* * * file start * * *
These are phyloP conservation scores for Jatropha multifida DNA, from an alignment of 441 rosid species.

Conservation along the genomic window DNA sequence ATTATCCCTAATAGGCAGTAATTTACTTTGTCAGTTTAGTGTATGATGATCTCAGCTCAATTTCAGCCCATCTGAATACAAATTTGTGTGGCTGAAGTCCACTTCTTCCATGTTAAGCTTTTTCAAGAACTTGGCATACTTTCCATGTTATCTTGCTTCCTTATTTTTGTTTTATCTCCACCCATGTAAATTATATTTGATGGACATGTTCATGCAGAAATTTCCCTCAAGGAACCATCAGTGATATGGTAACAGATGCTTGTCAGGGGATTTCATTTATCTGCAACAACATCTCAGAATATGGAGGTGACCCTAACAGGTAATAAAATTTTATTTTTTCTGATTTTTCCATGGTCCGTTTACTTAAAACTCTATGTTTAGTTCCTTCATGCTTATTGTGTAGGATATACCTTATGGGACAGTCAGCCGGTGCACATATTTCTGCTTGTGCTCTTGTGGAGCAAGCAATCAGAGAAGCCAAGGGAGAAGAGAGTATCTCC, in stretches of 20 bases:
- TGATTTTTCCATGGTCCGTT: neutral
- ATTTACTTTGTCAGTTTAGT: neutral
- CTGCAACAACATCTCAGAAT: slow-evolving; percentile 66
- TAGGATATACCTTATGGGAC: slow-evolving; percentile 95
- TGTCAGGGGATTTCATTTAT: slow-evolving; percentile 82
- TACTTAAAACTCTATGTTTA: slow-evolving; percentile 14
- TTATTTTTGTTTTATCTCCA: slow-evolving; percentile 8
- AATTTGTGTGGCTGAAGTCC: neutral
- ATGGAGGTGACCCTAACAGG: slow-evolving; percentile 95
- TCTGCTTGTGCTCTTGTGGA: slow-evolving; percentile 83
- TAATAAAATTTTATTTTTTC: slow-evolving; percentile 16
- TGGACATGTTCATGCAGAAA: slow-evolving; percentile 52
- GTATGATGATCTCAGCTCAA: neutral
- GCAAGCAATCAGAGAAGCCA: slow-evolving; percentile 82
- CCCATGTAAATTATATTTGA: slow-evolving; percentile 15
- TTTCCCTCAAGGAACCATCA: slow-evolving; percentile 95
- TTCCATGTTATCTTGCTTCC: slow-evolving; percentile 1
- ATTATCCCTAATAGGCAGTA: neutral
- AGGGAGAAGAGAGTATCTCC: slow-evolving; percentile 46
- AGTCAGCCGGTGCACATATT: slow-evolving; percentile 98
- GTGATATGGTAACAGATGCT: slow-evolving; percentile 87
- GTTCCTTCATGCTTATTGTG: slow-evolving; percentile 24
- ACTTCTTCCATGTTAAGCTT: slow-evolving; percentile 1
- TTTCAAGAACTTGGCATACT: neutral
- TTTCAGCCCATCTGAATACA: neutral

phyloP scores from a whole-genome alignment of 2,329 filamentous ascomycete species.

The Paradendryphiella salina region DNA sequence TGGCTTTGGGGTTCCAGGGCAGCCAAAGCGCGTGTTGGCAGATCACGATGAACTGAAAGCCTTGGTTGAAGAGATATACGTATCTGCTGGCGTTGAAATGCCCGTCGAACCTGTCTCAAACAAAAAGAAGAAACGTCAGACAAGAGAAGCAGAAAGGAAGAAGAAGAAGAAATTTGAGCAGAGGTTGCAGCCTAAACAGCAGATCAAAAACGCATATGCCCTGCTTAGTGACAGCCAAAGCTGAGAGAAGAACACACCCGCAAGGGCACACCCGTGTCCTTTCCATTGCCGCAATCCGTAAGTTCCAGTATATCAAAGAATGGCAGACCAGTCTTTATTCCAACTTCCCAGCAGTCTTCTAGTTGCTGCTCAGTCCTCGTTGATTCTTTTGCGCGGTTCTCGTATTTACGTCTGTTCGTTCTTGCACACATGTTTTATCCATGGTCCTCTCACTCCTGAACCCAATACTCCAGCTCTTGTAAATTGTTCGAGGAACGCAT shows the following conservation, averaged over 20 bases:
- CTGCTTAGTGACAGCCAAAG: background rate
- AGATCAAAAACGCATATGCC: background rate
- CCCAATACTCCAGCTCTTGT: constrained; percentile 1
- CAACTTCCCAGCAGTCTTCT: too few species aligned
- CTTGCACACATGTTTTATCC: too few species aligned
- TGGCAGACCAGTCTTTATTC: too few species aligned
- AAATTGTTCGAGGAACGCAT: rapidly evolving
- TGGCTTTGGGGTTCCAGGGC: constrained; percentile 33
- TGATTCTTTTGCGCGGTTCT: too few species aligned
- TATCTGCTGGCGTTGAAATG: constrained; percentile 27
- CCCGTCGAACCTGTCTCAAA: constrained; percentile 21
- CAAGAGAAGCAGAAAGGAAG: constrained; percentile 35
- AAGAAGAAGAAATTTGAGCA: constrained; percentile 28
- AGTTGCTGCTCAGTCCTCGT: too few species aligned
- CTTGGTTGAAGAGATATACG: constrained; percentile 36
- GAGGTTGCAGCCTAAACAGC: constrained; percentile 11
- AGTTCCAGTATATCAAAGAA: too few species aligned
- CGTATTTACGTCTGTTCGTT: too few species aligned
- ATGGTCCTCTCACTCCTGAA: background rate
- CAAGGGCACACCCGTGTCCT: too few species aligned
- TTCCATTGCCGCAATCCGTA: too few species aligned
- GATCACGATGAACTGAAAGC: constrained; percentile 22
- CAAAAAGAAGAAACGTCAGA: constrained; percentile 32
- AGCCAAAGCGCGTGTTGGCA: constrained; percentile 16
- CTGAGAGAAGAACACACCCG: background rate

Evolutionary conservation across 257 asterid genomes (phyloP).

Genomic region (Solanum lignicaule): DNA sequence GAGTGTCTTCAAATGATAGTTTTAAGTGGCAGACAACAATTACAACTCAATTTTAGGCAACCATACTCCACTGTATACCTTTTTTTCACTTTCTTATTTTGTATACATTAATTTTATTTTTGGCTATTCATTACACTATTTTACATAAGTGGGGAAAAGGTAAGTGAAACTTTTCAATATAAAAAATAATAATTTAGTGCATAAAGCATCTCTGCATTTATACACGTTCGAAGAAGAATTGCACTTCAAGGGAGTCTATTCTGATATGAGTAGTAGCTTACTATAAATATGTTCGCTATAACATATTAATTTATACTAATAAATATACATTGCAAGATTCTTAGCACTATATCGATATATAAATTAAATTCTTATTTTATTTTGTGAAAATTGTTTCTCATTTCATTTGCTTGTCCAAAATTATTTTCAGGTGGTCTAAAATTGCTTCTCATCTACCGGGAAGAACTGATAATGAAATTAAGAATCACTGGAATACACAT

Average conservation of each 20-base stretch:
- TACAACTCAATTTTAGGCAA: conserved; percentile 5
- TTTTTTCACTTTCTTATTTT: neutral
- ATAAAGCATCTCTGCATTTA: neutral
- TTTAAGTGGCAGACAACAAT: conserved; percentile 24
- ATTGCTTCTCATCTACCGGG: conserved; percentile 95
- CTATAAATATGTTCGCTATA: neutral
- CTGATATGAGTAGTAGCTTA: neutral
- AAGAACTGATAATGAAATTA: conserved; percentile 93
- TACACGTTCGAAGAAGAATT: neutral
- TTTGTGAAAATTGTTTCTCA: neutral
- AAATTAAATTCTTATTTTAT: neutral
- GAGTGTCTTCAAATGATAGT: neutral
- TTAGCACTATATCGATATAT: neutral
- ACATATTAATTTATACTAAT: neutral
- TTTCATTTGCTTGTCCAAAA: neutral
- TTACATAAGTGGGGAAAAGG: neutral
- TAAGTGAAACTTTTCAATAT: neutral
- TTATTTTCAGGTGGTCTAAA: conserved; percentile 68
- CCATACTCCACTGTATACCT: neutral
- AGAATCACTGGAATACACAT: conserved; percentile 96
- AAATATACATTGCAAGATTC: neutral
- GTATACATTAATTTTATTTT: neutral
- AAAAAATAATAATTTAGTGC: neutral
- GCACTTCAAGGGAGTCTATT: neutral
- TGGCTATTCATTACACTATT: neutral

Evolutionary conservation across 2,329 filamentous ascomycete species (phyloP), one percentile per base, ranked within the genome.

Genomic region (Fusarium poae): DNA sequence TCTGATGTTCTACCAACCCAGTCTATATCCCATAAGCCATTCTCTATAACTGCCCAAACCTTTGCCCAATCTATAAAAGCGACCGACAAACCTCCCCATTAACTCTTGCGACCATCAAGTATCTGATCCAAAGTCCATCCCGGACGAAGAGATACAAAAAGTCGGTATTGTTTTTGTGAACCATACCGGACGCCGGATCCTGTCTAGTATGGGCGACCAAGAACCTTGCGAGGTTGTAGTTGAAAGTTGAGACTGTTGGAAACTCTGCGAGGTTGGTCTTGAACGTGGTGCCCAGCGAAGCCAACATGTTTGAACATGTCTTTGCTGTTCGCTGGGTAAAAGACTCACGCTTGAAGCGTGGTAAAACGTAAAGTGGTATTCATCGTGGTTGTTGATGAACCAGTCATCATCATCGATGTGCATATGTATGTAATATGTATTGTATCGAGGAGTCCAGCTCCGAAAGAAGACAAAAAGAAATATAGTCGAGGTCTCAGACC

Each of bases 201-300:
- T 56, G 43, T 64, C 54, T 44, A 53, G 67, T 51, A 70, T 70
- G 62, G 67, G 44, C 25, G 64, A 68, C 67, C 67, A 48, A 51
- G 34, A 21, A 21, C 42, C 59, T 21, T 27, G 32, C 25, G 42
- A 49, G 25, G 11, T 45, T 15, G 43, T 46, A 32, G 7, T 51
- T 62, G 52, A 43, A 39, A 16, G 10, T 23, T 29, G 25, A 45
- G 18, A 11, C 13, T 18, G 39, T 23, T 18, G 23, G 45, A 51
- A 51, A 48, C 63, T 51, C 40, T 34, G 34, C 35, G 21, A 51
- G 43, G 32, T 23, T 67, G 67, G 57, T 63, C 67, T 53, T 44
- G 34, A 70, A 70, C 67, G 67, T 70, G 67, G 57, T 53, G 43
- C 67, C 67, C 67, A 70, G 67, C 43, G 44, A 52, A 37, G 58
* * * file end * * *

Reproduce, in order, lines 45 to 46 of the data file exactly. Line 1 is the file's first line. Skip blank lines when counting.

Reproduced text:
- GAGGTTGCAGCCTAAACAGC: constrained; percentile 11
- AGTTCCAGTATATCAAAGAA: too few species aligned